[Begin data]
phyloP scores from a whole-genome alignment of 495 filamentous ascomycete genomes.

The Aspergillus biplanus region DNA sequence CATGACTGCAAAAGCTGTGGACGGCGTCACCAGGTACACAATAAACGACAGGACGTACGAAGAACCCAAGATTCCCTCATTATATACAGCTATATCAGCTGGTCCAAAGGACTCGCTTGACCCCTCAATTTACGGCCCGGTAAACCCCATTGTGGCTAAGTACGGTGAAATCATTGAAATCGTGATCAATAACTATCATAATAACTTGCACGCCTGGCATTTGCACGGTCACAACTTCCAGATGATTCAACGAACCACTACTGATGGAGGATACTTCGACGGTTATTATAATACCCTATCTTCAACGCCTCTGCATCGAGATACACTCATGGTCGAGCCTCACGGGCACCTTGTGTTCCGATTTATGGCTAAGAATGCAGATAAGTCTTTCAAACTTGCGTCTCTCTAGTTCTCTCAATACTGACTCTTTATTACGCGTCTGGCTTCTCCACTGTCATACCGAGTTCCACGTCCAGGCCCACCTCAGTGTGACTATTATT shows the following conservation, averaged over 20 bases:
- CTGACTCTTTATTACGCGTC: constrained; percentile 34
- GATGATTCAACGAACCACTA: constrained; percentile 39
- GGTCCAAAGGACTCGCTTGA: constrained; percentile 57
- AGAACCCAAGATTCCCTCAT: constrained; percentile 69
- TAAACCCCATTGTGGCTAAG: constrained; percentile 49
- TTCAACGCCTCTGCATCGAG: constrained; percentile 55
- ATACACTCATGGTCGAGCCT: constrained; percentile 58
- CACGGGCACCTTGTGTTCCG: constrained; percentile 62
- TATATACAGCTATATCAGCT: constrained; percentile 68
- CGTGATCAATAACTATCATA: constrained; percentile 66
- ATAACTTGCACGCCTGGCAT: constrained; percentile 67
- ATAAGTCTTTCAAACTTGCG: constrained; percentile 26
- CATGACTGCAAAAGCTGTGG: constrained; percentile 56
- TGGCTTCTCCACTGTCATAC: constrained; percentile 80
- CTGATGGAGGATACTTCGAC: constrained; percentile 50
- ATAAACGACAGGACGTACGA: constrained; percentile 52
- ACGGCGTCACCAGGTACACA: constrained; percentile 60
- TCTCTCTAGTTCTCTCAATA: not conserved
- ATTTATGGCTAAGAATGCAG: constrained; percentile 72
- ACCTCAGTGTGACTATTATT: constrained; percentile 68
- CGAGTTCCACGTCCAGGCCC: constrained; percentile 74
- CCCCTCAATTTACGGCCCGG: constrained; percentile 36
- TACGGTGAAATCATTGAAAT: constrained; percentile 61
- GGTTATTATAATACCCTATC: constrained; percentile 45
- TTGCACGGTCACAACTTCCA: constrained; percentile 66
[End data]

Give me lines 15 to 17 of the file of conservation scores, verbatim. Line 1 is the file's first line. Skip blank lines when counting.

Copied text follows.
- CATGACTGCAAAAGCTGTGG: constrained; percentile 56
- TGGCTTCTCCACTGTCATAC: constrained; percentile 80
- CTGATGGAGGATACTTCGAC: constrained; percentile 50